The 1986 Sylvester Stallone film, Cobra is essentially one hour and thirty minutes of pro Reagan conservative era propaganda. Reagan's photo is even featured prominently in one of the scenes.  The narrative follows thusly: L.A. has descended into a nightmarish haven for lawlessness and corruption, a place where crime goes unpunished because lawyers work to get criminals off and back on the streets. Stallone plays the titular character, a cop who has reached his limit as far as this is concerned. Though he is a police officer, he is seemingly above the law. He even states in the film's conclusion that "this is where the law stops and I start." Cobra's attitude is vital given that there is a gang terrorizing L.A. This gang is headed by a hulking man called the Night Stalker (Brian Thompson). Their primary activities are killing people and then later meeting in abandoned warehouses to beat axes and shovels together while chanting about the New World order. The members of this gang are very aware that the scales of justice are tipped in their favor. However, they make a major error when a women named Ingrid (Brigitte Nielsen) witnesses one of their murders, escapes and ends up in protective custody. Cobra is the cop who is protecting her and, as mentioned before, he gives zero fucks about the law.

Like Commando, this is a film about a modern-day knight. Ingrid, a statuesque model, is the damsel-in-distress. Cobra becomes her nurturer and protector, although in a somewhat unknightly manner, he does end up becoming sexually involved with her. The scenes preceding their introduction feature some of the most aggressively 80s moments ever captured on film. Ingrid is modeling in sparkly, spangled 80s clothing while a synth-heavy soundtrack plays. Her posing is interrupted by a montage of the gang chanting and committing criminal monstrosities. This montage is vital too, not just from a stylistic standpoint, but because it reveals a very specific vision of L.A. In this blending of imagery the glamour and corruption of the city becomes obvious. Since glamour itself is often false or illusory the suggestion is that the corruption shown represents the real L.A.

Too much man?
Cobra is one of the few 80s films in which great size and muscularity are conflated with corruption and evil. When Ingrid sees the Night Stalker standing in the street, with his arms at his side and chest heaving, she is instantly terrified. Thompson, in this role, looks almost like a Cro-Magnon man, his jaw is heavily pronounced and he seems to have a surplus of testosterone which contributes to his bestial appearance. Compared to Thompson, the well-muscled Stallone appears rather small. The suggestion might be that there is a delicate balance of masculinity. Cobra possesses the right amount which makes him courageous and nurturing, whereas the Night Stalker's is in overdrive, which leads to violence and insanity. Cobra, too, seems to represent an old-fashioned kind of masculinity. He drives a 1950 Mercury and even on his day off he keeps the neighborhood toughs in line. Specifically, he roughs up some members of an Hispanic gang who have been hassling him and encourages them to "clean up their act."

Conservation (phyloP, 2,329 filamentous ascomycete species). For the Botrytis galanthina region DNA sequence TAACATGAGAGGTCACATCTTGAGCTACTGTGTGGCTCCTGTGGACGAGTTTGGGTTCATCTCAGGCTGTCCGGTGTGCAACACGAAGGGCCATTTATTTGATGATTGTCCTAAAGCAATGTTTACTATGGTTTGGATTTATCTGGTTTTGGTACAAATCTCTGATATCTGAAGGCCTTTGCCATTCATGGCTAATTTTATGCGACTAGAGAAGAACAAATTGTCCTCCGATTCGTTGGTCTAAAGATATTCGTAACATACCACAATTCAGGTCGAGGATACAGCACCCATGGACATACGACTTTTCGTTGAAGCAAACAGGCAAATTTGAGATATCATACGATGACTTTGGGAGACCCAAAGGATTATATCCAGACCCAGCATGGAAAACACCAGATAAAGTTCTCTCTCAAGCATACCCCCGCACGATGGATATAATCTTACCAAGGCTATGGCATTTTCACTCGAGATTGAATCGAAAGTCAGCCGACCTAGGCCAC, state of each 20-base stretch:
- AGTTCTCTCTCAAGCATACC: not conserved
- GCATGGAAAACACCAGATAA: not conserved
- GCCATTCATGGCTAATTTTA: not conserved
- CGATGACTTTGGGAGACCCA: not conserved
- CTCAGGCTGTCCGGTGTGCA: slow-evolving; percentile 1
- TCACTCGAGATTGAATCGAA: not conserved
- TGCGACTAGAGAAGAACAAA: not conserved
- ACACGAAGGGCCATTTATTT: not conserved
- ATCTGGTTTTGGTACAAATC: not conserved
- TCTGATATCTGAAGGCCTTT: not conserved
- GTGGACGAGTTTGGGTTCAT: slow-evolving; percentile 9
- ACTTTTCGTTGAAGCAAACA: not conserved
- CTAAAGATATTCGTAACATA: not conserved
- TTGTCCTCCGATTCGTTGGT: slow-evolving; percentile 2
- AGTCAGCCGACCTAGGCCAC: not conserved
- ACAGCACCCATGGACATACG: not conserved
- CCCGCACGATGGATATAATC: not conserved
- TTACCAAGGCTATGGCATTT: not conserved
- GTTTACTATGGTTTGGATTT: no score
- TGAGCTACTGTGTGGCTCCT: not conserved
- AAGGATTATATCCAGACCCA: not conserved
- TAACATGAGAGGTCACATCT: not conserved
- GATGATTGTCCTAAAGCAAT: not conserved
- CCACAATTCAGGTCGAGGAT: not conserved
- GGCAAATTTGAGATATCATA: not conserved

The final scene in Cobra occurs where seemingly all 80s films have their dramatic conclusion, in a warehouse that is curiously empty, but is, at the same time, active and with working machinery. The Night Stalker and Cobra battle it out, Ingrid cowers in the corner in terror at the display of aggressive and violent manliness. Cobra kills the Night Stalker by hoisting him into the air and depositing him onto a large hook which then carries him away writhing and screaming into the fire of the warehouse?, foundry?.  Impalement is used in this film, too, as a necessary method for the destruction of the villain. Once the Night Stalker is gone, Ingrid and Cobra embrace and they ride off on Cobra's motorcycle. Cobra has restored order and a normal, regular masculinity holds sway.

Cobra presents all criminals as hopelessly corrupt and unable to be rehabilitated. Cobra and other police officers must be tough and merciless to defeat all the forces working against them, specifically the law and, as presented in the film, a biased and liberal media. The early image of the photograph of Reagan presiding over the police office is telling. President Reagan was notoriously tough on crime and enacted legislation called the "Comprehensive Crime Control Act" which led to tougher sentencing of criminals. He also appointed conservative judges and created the "War on Drugs." The legislation he created made it tougher for those who broke the law to be paroled. Cobra seemingly attempts to focus on the battle between liberal and conservative values as far as controlling crime is concerned, while clearly supporting a conservative agenda. In this film, the criminals are shown as very aware of their rights under the law, often taunting the cops by asserting that an arrest is meaningless. In a way, Cobra is incredibly contradictory--it can't seem to decide if criminality and liberalism are overtaking the land or if upright and conservative values are dominant. Most likely, it is a film about the process of a conservative clean up of a corrupt world.